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By the end of the 1950s, public opinion about the bomb had started to shift.
The cold war was escalating -- but some in the West were questioning nuclear weapons. "Ban the Bomb" messages which were starting to pop up in the cultural mix.
In the run-up to the Cuban Missile Crisis, the US had tried and failed to invade Cuba, and the Soviets had kindly offered to put some nuclear missiles on the island. The US got mad, the USSR got madder. And M.A.D. -- Mutual Assured Destruction -- was tested to the limit.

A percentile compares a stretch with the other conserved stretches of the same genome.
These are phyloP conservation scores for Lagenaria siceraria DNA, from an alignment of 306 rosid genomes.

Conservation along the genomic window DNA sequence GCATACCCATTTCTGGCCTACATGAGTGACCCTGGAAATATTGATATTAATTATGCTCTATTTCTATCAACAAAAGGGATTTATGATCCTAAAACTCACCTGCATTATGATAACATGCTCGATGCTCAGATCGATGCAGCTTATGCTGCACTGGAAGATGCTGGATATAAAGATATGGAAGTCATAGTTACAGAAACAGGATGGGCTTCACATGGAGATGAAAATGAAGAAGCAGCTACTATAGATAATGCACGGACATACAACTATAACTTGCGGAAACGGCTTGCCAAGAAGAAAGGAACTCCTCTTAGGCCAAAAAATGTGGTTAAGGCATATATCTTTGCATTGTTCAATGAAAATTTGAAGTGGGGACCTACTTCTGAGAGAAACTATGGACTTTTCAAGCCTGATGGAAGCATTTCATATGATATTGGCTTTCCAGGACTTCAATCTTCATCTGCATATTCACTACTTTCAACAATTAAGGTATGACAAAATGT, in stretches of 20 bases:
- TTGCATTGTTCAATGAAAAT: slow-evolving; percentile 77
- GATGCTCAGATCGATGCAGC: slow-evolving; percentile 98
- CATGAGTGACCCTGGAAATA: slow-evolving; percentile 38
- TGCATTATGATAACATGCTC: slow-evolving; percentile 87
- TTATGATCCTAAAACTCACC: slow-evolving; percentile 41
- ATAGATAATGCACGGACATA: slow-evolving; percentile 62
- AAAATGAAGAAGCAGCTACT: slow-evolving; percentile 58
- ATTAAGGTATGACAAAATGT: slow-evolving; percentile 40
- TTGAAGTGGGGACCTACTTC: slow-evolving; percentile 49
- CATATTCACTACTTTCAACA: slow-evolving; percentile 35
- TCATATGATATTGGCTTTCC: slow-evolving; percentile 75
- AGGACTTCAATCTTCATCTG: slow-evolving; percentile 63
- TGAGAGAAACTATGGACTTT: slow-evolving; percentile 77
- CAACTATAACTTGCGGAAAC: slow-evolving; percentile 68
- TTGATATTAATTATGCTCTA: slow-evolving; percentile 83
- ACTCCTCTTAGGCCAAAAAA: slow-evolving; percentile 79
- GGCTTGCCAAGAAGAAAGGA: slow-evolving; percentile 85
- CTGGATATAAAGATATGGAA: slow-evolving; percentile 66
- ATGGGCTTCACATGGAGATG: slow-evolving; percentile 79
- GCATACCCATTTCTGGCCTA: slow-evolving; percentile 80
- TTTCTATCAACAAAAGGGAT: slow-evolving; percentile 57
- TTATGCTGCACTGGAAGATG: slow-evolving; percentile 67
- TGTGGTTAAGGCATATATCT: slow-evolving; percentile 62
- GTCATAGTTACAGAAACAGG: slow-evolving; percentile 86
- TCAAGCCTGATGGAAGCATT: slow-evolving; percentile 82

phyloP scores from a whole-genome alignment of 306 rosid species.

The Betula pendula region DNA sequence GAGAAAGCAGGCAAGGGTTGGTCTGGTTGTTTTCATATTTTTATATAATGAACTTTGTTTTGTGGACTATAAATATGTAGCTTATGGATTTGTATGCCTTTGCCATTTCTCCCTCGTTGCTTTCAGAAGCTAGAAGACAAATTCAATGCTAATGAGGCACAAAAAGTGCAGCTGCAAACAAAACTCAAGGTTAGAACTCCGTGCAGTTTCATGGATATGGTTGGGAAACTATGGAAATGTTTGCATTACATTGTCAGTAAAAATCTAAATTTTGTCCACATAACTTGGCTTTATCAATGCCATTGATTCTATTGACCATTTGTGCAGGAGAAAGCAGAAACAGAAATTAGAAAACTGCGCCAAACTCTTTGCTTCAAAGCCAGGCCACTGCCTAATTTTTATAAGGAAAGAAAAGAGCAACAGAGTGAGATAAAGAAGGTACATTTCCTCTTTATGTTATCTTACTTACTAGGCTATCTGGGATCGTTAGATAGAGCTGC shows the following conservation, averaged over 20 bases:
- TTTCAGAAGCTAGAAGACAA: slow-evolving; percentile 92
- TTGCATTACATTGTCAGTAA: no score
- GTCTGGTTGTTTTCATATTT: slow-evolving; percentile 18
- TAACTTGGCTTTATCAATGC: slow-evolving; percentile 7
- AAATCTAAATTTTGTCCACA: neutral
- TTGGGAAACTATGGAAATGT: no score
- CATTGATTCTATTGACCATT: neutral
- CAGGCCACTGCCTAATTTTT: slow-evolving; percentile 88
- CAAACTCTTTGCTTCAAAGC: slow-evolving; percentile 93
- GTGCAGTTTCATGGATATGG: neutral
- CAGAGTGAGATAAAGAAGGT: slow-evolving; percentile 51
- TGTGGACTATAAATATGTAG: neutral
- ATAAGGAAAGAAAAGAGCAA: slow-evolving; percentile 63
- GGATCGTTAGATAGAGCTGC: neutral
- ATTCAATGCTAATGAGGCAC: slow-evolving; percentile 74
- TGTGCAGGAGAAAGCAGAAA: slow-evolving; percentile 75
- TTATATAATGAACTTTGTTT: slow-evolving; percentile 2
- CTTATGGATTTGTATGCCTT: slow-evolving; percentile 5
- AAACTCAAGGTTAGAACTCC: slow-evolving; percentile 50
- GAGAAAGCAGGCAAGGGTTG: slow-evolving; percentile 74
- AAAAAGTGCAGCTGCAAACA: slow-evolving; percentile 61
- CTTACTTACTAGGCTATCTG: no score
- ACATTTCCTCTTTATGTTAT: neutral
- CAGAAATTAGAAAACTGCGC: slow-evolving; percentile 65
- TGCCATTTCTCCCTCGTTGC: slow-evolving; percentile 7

With the looming reality of Mutual Assured Destruction, popular culture in the 60s had faced the madness of atomic threat... and that was before the nuclear turmoil of the 80s.
(Part 2 of 4)
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A327- Europe 1914-1989: war, peace, modernity